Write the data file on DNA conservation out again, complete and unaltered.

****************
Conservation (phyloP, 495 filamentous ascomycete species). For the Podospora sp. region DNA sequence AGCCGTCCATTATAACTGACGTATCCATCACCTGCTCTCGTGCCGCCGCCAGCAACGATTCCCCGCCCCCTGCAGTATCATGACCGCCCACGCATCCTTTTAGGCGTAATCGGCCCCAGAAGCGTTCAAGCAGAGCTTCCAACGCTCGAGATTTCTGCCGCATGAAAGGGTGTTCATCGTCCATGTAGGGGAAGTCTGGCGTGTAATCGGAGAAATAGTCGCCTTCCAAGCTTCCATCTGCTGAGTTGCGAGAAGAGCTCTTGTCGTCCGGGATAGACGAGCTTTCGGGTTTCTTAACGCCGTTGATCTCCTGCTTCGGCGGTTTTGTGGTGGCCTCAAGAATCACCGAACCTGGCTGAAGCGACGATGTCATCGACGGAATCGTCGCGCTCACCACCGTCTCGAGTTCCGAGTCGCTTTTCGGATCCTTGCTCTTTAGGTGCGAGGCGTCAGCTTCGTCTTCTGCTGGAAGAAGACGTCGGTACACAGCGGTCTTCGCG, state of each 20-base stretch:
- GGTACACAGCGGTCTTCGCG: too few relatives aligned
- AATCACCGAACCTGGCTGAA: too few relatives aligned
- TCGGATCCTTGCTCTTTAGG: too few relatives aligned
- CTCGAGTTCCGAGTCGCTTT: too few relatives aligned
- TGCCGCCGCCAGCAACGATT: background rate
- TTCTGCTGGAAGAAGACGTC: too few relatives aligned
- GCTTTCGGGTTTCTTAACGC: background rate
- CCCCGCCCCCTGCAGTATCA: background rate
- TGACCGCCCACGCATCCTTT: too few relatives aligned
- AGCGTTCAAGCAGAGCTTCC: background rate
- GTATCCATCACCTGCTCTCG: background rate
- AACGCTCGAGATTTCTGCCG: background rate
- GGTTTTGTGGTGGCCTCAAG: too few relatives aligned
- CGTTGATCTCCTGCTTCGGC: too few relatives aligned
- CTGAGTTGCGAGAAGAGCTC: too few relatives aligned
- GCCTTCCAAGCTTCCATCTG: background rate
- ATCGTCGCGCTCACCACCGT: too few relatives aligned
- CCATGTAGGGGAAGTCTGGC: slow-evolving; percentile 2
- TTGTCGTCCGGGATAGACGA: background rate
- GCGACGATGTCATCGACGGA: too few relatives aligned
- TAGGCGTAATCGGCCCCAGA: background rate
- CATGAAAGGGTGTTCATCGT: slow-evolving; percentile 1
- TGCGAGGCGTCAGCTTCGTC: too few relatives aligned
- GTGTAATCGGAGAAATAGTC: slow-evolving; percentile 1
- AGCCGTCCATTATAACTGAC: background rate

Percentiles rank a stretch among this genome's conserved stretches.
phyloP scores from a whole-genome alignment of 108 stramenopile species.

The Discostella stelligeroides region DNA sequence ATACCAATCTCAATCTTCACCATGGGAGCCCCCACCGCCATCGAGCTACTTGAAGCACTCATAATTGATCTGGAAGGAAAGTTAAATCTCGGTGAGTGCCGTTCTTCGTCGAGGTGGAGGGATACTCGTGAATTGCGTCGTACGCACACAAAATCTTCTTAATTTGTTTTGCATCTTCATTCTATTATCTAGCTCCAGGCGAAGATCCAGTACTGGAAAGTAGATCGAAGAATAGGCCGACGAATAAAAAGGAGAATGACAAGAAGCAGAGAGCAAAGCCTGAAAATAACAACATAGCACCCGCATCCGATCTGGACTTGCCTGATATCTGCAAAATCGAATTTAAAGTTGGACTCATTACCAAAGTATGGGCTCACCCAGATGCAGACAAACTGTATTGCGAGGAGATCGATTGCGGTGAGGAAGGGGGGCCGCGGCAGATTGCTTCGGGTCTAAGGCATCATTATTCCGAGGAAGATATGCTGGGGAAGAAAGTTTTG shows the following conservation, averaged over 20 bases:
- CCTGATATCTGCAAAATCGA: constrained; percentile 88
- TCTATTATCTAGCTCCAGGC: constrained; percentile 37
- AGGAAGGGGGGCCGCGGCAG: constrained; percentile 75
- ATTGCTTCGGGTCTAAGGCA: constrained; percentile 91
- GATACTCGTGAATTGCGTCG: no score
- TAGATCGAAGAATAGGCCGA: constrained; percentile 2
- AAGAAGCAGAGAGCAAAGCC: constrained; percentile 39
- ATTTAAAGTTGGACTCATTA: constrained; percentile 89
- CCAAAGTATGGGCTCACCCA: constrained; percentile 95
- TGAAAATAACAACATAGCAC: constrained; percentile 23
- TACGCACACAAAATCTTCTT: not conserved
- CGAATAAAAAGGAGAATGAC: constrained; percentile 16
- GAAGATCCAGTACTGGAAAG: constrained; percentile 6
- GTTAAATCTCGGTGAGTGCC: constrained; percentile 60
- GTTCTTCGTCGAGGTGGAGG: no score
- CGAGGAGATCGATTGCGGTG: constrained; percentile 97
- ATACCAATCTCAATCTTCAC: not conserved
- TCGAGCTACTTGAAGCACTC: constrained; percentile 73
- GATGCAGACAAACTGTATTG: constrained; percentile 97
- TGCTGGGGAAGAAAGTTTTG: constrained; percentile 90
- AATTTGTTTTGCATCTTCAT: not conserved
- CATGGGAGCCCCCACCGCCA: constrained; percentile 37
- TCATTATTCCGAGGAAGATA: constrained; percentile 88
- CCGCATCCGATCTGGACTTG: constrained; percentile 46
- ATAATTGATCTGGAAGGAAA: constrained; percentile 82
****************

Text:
Conservation (phyloP, 495 filamentous ascomycete species). For the Podospora sp. region DNA sequence AGCCGTCCATTATAACTGACGTATCCATCACCTGCTCTCGTGCCGCCGCCAGCAACGATTCCCCGCCCCCTGCAGTATCATGACCGCCCACGCATCCTTTTAGGCGTAATCGGCCCCAGAAGCGTTCAAGCAGAGCTTCCAACGCTCGAGATTTCTGCCGCATGAAAGGGTGTTCATCGTCCATGTAGGGGAAGTCTGGCGTGTAATCGGAGAAATAGTCGCCTTCCAAGCTTCCATCTGCTGAGTTGCGAGAAGAGCTCTTGTCGTCCGGGATAGACGAGCTTTCGGGTTTCTTAACGCCGTTGATCTCCTGCTTCGGCGGTTTTGTGGTGGCCTCAAGAATCACCGAACCTGGCTGAAGCGACGATGTCATCGACGGAATCGTCGCGCTCACCACCGTCTCGAGTTCCGAGTCGCTTTTCGGATCCTTGCTCTTTAGGTGCGAGGCGTCAGCTTCGTCTTCTGCTGGAAGAAGACGTCGGTACACAGCGGTCTTCGCG, state of each 20-base stretch:
- GGTACACAGCGGTCTTCGCG: too few relatives aligned
- AATCACCGAACCTGGCTGAA: too few relatives aligned
- TCGGATCCTTGCTCTTTAGG: too few relatives aligned
- CTCGAGTTCCGAGTCGCTTT: too few relatives aligned
- TGCCGCCGCCAGCAACGATT: background rate
- TTCTGCTGGAAGAAGACGTC: too few relatives aligned
- GCTTTCGGGTTTCTTAACGC: background rate
- CCCCGCCCCCTGCAGTATCA: background rate
- TGACCGCCCACGCATCCTTT: too few relatives aligned
- AGCGTTCAAGCAGAGCTTCC: background rate
- GTATCCATCACCTGCTCTCG: background rate
- AACGCTCGAGATTTCTGCCG: background rate
- GGTTTTGTGGTGGCCTCAAG: too few relatives aligned
- CGTTGATCTCCTGCTTCGGC: too few relatives aligned
- CTGAGTTGCGAGAAGAGCTC: too few relatives aligned
- GCCTTCCAAGCTTCCATCTG: background rate
- ATCGTCGCGCTCACCACCGT: too few relatives aligned
- CCATGTAGGGGAAGTCTGGC: slow-evolving; percentile 2
- TTGTCGTCCGGGATAGACGA: background rate
- GCGACGATGTCATCGACGGA: too few relatives aligned
- TAGGCGTAATCGGCCCCAGA: background rate
- CATGAAAGGGTGTTCATCGT: slow-evolving; percentile 1
- TGCGAGGCGTCAGCTTCGTC: too few relatives aligned
- GTGTAATCGGAGAAATAGTC: slow-evolving; percentile 1
- AGCCGTCCATTATAACTGAC: background rate

Percentiles rank a stretch among this genome's conserved stretches.
phyloP scores from a whole-genome alignment of 108 stramenopile species.

The Discostella stelligeroides region DNA sequence ATACCAATCTCAATCTTCACCATGGGAGCCCCCACCGCCATCGAGCTACTTGAAGCACTCATAATTGATCTGGAAGGAAAGTTAAATCTCGGTGAGTGCCGTTCTTCGTCGAGGTGGAGGGATACTCGTGAATTGCGTCGTACGCACACAAAATCTTCTTAATTTGTTTTGCATCTTCATTCTATTATCTAGCTCCAGGCGAAGATCCAGTACTGGAAAGTAGATCGAAGAATAGGCCGACGAATAAAAAGGAGAATGACAAGAAGCAGAGAGCAAAGCCTGAAAATAACAACATAGCACCCGCATCCGATCTGGACTTGCCTGATATCTGCAAAATCGAATTTAAAGTTGGACTCATTACCAAAGTATGGGCTCACCCAGATGCAGACAAACTGTATTGCGAGGAGATCGATTGCGGTGAGGAAGGGGGGCCGCGGCAGATTGCTTCGGGTCTAAGGCATCATTATTCCGAGGAAGATATGCTGGGGAAGAAAGTTTTG shows the following conservation, averaged over 20 bases:
- CCTGATATCTGCAAAATCGA: constrained; percentile 88
- TCTATTATCTAGCTCCAGGC: constrained; percentile 37
- AGGAAGGGGGGCCGCGGCAG: constrained; percentile 75
- ATTGCTTCGGGTCTAAGGCA: constrained; percentile 91
- GATACTCGTGAATTGCGTCG: no score
- TAGATCGAAGAATAGGCCGA: constrained; percentile 2
- AAGAAGCAGAGAGCAAAGCC: constrained; percentile 39
- ATTTAAAGTTGGACTCATTA: constrained; percentile 89
- CCAAAGTATGGGCTCACCCA: constrained; percentile 95
- TGAAAATAACAACATAGCAC: constrained; percentile 23
- TACGCACACAAAATCTTCTT: not conserved
- CGAATAAAAAGGAGAATGAC: constrained; percentile 16
- GAAGATCCAGTACTGGAAAG: constrained; percentile 6
- GTTAAATCTCGGTGAGTGCC: constrained; percentile 60
- GTTCTTCGTCGAGGTGGAGG: no score
- CGAGGAGATCGATTGCGGTG: constrained; percentile 97
- ATACCAATCTCAATCTTCAC: not conserved
- TCGAGCTACTTGAAGCACTC: constrained; percentile 73
- GATGCAGACAAACTGTATTG: constrained; percentile 97
- TGCTGGGGAAGAAAGTTTTG: constrained; percentile 90
- AATTTGTTTTGCATCTTCAT: not conserved
- CATGGGAGCCCCCACCGCCA: constrained; percentile 37
- TCATTATTCCGAGGAAGATA: constrained; percentile 88
- CCGCATCCGATCTGGACTTG: constrained; percentile 46
- ATAATTGATCTGGAAGGAAA: constrained; percentile 82